But for Mariátegui, these demands are included in the socialist revolution and not the other way around. With regard to Peru and Latin America, Mariátegui maintained that the revolutions of independence and the limits of the liberal republic had sufficiently demonstrated the impossibility of independent bourgeois development in the imperialist era, when the economy is globally interconnected , while indigenous community traditions contained elements of “practical socialism.” He thus pointed out the impossibility of a “bourgeois-democratic revolution” led by the national bourgeoisie and viewed the proletariat and the indigenous masses as the subject of the revolution that would address unresolved national issues while advancing toward a process of socialist revolution.
These ideas, presented in his Seven Interpretive Essays on Peruvian Reality and later summarized in the proposed program for the Peruvian SP were equally rejected by the leadership of the already-bureaucratized Third International, which was focused on the dogmatic division between countries that were “ripe” and “not ripe” for socialism, and by the Apristas who opposed anti-imperialism and class struggle.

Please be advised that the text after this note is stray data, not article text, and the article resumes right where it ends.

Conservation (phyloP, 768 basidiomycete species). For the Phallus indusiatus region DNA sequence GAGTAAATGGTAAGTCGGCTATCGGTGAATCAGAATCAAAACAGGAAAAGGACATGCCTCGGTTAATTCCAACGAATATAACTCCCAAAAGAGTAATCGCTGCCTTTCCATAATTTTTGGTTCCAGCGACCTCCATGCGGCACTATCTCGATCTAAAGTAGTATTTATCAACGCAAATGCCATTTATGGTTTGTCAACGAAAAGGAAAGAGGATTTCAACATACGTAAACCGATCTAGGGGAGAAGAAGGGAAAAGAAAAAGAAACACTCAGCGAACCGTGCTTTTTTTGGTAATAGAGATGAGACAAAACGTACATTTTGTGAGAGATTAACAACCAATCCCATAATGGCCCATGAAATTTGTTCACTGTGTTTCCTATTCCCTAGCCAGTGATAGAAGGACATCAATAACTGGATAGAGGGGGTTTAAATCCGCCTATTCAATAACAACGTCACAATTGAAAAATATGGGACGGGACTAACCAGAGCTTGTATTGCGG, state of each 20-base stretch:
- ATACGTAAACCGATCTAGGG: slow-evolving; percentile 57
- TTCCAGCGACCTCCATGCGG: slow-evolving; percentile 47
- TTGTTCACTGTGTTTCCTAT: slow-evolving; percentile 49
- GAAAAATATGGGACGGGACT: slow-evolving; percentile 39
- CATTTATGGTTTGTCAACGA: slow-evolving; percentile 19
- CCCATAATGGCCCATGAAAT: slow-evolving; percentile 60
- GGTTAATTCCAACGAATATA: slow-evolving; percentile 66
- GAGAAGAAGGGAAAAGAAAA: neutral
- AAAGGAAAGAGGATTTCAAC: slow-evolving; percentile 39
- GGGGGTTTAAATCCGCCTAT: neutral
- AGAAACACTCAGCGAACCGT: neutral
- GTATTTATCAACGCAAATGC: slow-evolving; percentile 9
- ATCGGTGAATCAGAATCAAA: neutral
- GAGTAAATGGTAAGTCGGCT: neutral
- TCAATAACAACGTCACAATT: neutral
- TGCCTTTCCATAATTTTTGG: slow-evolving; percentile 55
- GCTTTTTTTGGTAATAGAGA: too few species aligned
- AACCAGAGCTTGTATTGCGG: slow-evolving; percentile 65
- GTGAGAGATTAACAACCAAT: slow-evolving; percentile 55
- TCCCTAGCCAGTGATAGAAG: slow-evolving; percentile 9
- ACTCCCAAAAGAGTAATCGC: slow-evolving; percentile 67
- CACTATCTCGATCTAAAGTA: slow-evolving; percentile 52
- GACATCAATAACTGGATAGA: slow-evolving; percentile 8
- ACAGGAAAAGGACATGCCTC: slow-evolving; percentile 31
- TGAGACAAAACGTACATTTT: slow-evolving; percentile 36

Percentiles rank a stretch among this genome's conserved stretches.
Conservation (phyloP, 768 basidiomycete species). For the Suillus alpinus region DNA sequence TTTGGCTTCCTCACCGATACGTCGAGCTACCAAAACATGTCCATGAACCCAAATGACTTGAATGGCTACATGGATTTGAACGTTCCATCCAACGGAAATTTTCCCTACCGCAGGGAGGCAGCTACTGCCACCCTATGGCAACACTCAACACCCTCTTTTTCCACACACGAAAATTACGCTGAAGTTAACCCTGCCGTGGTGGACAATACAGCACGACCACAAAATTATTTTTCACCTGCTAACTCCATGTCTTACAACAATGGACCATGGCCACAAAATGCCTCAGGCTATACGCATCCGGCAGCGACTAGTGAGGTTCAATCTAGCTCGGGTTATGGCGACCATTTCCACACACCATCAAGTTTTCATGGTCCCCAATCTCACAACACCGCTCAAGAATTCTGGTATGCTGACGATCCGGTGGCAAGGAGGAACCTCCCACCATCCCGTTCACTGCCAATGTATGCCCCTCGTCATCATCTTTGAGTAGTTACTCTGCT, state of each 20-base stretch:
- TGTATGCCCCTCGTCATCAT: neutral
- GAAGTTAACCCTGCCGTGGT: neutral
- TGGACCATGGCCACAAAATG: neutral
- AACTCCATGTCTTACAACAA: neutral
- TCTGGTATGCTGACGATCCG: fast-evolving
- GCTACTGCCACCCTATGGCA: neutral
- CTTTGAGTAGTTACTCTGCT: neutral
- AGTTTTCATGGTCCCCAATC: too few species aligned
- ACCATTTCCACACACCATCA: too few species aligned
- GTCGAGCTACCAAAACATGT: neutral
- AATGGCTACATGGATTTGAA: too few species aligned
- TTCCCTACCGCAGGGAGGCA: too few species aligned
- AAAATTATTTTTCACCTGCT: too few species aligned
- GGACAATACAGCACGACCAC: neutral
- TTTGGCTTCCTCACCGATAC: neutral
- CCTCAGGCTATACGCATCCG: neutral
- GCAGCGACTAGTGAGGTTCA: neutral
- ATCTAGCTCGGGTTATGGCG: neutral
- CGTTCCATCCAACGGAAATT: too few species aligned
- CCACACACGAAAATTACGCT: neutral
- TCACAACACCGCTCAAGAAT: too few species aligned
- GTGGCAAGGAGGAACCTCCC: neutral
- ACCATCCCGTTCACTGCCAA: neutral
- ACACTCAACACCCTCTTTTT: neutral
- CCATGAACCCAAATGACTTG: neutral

Mariátegui’s concerns and reflections, as well as his theoretical and political writings, focused on the same topics as those addressed by the most prominent Marxists of the 20th century, like Trotsky and Gramsci. Mariátegui could argue with the same competence on the development of the German revolution as on Futurism. His strategic thought in relation to class struggle was developed in parallel with a constant exploration of the artistic avant-garde. Mariátegui believed that the crisis that had begun with World War I was a crisis of capitalism as an economic-social system, of liberal democracy as a political system and of “bourgeois civilization” from a cultural point of view. The “contemporary scenario” encompassed all levels, from the economic crisis to artistic expressions, including revolutions and philosophical and scientific debates. Mariátegui thus displayed what could be referred to as an “intelligent eclecticism.” While he maintained the direct relationship between the indigenous question and the land problem as a “materialist principle,” he believed it was essential to separate Marxism from mechanistic and positivist thought, and he understood Bolshevism as a movement correlated with the philosophical trends linked to the “anti-positivist reaction.” This led to the emergence of one of the most controversial and original aspects of Mariátegui’s thought: the “alliance” between “Sorelianism” and Marxism and the use of the figure of myth to think about how historical and social movements imagine their own practice. Without confusing the positions of Marx, Lenin, and Sorel, Mariátegui searched for points of convergence that would make it possible to recover all the components that made Marxism a “philosophy of action.” This did not, however, lead Mariátegui to embrace irrationalist ideologies, which he considered an expression of the bourgeoisie’s intellectual decline, as he argued with respect to Henri De Man’s book and his “revision” of Marxism.